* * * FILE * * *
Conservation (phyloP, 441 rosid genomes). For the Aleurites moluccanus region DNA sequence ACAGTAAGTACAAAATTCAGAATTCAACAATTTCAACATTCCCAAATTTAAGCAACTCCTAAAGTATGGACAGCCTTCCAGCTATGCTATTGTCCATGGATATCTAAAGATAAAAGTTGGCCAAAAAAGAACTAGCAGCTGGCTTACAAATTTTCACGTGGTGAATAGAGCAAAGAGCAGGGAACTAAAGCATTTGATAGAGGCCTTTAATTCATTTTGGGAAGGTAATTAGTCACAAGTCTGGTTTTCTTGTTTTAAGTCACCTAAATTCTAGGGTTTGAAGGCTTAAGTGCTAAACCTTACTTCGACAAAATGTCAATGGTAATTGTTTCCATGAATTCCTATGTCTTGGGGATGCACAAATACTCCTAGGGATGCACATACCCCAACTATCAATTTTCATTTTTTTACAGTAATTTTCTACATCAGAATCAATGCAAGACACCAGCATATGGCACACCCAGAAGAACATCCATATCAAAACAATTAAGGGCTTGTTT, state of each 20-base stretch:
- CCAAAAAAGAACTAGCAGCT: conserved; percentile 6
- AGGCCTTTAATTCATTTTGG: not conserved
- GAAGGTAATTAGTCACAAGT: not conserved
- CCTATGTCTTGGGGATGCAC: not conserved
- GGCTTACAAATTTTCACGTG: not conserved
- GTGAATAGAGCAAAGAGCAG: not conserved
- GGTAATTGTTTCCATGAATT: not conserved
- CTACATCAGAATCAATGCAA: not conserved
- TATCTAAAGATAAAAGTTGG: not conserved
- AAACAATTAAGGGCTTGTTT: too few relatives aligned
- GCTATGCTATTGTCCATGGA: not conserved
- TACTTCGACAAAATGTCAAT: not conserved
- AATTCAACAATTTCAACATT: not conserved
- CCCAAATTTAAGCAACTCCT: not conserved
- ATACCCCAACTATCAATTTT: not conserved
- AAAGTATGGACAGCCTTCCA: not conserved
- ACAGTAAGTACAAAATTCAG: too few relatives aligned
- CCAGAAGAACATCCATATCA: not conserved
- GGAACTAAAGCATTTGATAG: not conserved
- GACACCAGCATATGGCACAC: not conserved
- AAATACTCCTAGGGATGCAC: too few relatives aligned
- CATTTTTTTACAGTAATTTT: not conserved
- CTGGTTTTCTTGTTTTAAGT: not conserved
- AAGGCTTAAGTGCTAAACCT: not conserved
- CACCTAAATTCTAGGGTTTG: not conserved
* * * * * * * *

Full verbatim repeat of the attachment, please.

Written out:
Conservation (phyloP, 441 rosid genomes). For the Aleurites moluccanus region DNA sequence ACAGTAAGTACAAAATTCAGAATTCAACAATTTCAACATTCCCAAATTTAAGCAACTCCTAAAGTATGGACAGCCTTCCAGCTATGCTATTGTCCATGGATATCTAAAGATAAAAGTTGGCCAAAAAAGAACTAGCAGCTGGCTTACAAATTTTCACGTGGTGAATAGAGCAAAGAGCAGGGAACTAAAGCATTTGATAGAGGCCTTTAATTCATTTTGGGAAGGTAATTAGTCACAAGTCTGGTTTTCTTGTTTTAAGTCACCTAAATTCTAGGGTTTGAAGGCTTAAGTGCTAAACCTTACTTCGACAAAATGTCAATGGTAATTGTTTCCATGAATTCCTATGTCTTGGGGATGCACAAATACTCCTAGGGATGCACATACCCCAACTATCAATTTTCATTTTTTTACAGTAATTTTCTACATCAGAATCAATGCAAGACACCAGCATATGGCACACCCAGAAGAACATCCATATCAAAACAATTAAGGGCTTGTTT, state of each 20-base stretch:
- CCAAAAAAGAACTAGCAGCT: conserved; percentile 6
- AGGCCTTTAATTCATTTTGG: not conserved
- GAAGGTAATTAGTCACAAGT: not conserved
- CCTATGTCTTGGGGATGCAC: not conserved
- GGCTTACAAATTTTCACGTG: not conserved
- GTGAATAGAGCAAAGAGCAG: not conserved
- GGTAATTGTTTCCATGAATT: not conserved
- CTACATCAGAATCAATGCAA: not conserved
- TATCTAAAGATAAAAGTTGG: not conserved
- AAACAATTAAGGGCTTGTTT: too few relatives aligned
- GCTATGCTATTGTCCATGGA: not conserved
- TACTTCGACAAAATGTCAAT: not conserved
- AATTCAACAATTTCAACATT: not conserved
- CCCAAATTTAAGCAACTCCT: not conserved
- ATACCCCAACTATCAATTTT: not conserved
- AAAGTATGGACAGCCTTCCA: not conserved
- ACAGTAAGTACAAAATTCAG: too few relatives aligned
- CCAGAAGAACATCCATATCA: not conserved
- GGAACTAAAGCATTTGATAG: not conserved
- GACACCAGCATATGGCACAC: not conserved
- AAATACTCCTAGGGATGCAC: too few relatives aligned
- CATTTTTTTACAGTAATTTT: not conserved
- CTGGTTTTCTTGTTTTAAGT: not conserved
- AAGGCTTAAGTGCTAAACCT: not conserved
- CACCTAAATTCTAGGGTTTG: not conserved